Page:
A 24 hrs ban by the ULFA kept me longer in Dibrugarh than I really wanted to. Bans are quite common in the insurgency hit states of the North East like Assam and Manipur, but nothing is as serious as a ban by a militia group; they could shoot down anyone on the street. Trust me, I’ve been in all sorts of bans, but there’s nothing like a ban imposed by insurgent groups- streets go silent! This was my second day ban within a week in Assam. This first time I locked myself in the hotel almost the whole day, but this time I was going to take a walk as far as I could.
I had to go see Jokai Botanical Garden, which was listed as one of the tourist destination in Dibrugarh, but it was 12km south of the town. The road was empty, though occasionally a rickshaw or an auto would pass by. Many people from smaller village hadn’t even realized that it was a band and they drove to the town to earn their daily wages only to find out that everything was closed.
Luckily, there were few local taxis plying on the road towards Jokai Botanical Garden. I didn’t know whether I would reach there or not, but I took a taxi to Sajal Nagar. From there I hopped on to a taxi to Mancotta, then to Khanikgar and so on until I reached Jokai Botanical garden. There were small villages and rice fields on the way. The road was quite good, though it was small. After painfully asking for directions from several passersby and a fisherman I finally made it to the Jokai Botanical garden. The entrance to the park was modest; at best it looked like a much neglected garden.
Jokai Botanical Garden is spread over 1.2 hectares of land in the midst of Jokai Reserved forest. Apart from being a storehouse of germplasm, the garden also houses an orchid house, a rest house, and a lake.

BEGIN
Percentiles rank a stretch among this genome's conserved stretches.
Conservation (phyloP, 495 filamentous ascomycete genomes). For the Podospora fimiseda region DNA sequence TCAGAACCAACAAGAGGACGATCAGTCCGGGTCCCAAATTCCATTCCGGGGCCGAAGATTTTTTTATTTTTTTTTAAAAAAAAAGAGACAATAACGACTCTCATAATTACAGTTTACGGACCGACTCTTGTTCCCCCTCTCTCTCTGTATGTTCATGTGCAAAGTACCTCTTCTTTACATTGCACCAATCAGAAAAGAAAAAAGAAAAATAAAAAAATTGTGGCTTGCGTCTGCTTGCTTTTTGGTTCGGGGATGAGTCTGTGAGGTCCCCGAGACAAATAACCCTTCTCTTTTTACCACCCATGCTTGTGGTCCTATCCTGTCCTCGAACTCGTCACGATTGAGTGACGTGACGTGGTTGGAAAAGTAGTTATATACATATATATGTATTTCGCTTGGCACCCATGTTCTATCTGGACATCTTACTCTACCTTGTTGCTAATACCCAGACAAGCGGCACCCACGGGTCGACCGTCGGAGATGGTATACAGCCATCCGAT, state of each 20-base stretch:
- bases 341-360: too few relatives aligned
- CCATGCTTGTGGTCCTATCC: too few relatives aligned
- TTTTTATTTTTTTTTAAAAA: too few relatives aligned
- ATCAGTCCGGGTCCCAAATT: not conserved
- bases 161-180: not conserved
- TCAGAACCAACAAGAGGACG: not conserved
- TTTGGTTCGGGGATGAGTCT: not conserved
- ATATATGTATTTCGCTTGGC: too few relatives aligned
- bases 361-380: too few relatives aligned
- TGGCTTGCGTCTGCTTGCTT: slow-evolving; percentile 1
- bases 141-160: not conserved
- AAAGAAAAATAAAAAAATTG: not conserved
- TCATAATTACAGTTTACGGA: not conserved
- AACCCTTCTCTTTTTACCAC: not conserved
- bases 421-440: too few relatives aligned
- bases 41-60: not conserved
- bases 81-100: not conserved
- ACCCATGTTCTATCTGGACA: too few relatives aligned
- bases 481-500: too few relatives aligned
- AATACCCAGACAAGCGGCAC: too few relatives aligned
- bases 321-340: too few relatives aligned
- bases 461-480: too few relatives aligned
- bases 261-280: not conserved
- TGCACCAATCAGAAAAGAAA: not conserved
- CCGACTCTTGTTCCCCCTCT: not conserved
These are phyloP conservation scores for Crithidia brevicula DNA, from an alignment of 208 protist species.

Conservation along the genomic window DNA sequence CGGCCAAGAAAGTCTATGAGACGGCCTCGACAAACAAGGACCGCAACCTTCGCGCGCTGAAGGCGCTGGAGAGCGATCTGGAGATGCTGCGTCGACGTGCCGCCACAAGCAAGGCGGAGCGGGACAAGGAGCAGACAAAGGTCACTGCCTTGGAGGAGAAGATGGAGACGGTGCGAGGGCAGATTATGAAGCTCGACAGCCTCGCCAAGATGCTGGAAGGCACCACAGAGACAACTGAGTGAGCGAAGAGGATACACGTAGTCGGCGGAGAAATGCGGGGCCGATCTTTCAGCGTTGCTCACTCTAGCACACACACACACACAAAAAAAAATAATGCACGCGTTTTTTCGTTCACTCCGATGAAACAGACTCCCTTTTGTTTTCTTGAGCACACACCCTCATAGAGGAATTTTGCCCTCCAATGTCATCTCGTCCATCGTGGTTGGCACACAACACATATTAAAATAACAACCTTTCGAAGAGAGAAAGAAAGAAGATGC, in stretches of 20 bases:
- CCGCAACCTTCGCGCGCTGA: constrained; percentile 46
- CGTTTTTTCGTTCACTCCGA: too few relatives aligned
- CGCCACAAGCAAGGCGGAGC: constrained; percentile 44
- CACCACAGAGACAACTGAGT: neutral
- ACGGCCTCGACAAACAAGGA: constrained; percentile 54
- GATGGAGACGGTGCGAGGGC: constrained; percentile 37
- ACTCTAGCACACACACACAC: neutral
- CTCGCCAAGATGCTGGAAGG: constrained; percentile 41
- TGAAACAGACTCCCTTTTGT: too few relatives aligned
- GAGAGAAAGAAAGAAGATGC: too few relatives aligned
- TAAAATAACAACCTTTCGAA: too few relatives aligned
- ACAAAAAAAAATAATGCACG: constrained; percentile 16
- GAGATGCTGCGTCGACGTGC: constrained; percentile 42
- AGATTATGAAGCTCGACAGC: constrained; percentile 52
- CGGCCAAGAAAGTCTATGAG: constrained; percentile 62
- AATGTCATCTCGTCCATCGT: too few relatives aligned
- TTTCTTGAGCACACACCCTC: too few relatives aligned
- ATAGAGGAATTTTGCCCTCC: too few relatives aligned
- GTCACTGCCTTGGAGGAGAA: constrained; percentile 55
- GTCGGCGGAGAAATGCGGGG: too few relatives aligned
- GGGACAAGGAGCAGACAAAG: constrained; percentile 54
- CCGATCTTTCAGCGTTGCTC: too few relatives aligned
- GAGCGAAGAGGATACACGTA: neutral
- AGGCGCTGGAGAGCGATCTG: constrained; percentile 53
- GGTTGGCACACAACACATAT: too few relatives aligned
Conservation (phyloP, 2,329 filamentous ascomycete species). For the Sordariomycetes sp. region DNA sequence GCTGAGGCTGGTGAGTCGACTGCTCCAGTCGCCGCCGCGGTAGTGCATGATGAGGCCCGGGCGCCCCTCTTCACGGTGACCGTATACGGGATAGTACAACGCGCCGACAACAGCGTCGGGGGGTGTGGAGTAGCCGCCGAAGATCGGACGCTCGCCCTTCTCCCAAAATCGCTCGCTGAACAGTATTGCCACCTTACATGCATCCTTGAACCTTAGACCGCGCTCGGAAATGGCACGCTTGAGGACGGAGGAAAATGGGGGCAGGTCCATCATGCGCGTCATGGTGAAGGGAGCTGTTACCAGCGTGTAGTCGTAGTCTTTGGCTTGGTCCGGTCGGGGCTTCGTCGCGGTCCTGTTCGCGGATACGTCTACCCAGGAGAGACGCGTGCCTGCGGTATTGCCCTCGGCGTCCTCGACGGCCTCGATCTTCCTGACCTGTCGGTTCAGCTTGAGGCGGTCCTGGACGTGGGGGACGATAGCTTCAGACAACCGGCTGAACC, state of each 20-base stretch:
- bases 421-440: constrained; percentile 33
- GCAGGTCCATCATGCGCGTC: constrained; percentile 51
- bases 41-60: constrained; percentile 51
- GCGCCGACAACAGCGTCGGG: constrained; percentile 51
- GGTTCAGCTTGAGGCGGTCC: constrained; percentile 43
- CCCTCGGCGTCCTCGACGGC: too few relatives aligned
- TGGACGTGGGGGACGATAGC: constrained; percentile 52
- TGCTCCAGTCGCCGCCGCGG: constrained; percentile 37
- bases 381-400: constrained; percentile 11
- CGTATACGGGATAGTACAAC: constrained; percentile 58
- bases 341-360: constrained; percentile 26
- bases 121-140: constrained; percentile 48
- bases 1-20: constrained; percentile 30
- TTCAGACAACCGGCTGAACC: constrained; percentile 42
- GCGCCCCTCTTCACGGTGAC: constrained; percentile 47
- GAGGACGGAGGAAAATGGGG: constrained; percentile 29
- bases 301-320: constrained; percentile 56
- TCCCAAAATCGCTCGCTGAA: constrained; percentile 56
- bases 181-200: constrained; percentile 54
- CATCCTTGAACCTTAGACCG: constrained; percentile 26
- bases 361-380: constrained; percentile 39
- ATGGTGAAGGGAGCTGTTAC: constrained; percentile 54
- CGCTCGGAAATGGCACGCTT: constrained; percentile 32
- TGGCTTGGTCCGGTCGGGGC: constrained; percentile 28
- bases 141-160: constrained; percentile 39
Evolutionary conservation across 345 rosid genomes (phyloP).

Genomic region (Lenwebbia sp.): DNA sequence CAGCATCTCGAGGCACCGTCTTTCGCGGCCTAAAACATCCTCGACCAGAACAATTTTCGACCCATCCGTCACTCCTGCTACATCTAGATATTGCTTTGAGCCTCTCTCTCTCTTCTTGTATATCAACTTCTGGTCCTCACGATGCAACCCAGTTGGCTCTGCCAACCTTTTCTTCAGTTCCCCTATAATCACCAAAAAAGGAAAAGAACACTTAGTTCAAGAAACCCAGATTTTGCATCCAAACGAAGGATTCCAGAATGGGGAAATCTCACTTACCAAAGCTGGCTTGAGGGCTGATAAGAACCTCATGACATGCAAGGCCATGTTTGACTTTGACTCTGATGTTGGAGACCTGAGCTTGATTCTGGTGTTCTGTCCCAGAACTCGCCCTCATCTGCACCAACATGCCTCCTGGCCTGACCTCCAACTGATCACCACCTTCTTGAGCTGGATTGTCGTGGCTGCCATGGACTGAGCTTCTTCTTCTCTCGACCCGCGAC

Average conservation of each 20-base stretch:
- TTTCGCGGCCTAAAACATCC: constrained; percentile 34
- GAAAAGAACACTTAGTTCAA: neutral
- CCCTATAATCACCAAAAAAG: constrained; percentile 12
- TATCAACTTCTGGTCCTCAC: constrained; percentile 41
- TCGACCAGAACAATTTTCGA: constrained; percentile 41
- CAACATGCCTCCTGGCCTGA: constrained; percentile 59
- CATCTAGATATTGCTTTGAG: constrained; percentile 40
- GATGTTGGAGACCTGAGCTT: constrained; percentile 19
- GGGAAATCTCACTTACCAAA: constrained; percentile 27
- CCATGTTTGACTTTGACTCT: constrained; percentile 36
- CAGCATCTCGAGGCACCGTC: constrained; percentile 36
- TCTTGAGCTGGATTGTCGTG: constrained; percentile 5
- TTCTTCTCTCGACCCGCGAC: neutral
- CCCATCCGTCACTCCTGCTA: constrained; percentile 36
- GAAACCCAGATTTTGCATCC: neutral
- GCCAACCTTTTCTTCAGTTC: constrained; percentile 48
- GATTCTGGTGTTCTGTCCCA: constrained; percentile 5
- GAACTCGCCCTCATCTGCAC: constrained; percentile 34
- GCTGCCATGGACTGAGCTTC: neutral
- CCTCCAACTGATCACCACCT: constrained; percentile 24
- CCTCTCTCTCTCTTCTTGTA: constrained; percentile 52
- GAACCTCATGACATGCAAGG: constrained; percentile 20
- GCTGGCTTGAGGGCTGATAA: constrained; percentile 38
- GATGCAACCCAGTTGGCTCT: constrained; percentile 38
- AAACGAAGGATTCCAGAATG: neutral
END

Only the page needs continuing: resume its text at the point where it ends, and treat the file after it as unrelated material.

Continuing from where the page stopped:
Most of the park is kept unspoiled and that is one of the best things about it. I ventured deeper into the forest and met a tall man carrying a bundle of dried wood he had collected from the garden. Though the area is under protection, villagers still venture into the woods and do damage to plants, which is a cause of concern. I could hear the faint sound of woodcutters cutting wood and scampering in the forest. I came upon a beautiful sight; trees laden with evergreen plants covering all their trunks. I could have ventured deeper but I knew too little about this garden and walking in the woods at an unknown place with an expensive camera is a risky option.
A quick walk in the woods was enough to give me the feel of a tropical rain-forest. Tall fruit bearing trees also served as food and sanctuary for many bird species. Plant species, including medicinal plant have been brought in and the authorities are pressing hard to turn this garden into a great tourist destination.
I read about an elephant safari at Jokai forest, but when I went there the locals were dumbfounded by that notion. It could tap in good revenues and attract more tourists but now at this state, there nothing much to see except for the beautiful forest which looked quite out of place in this landscape dominated by yellow rice fields.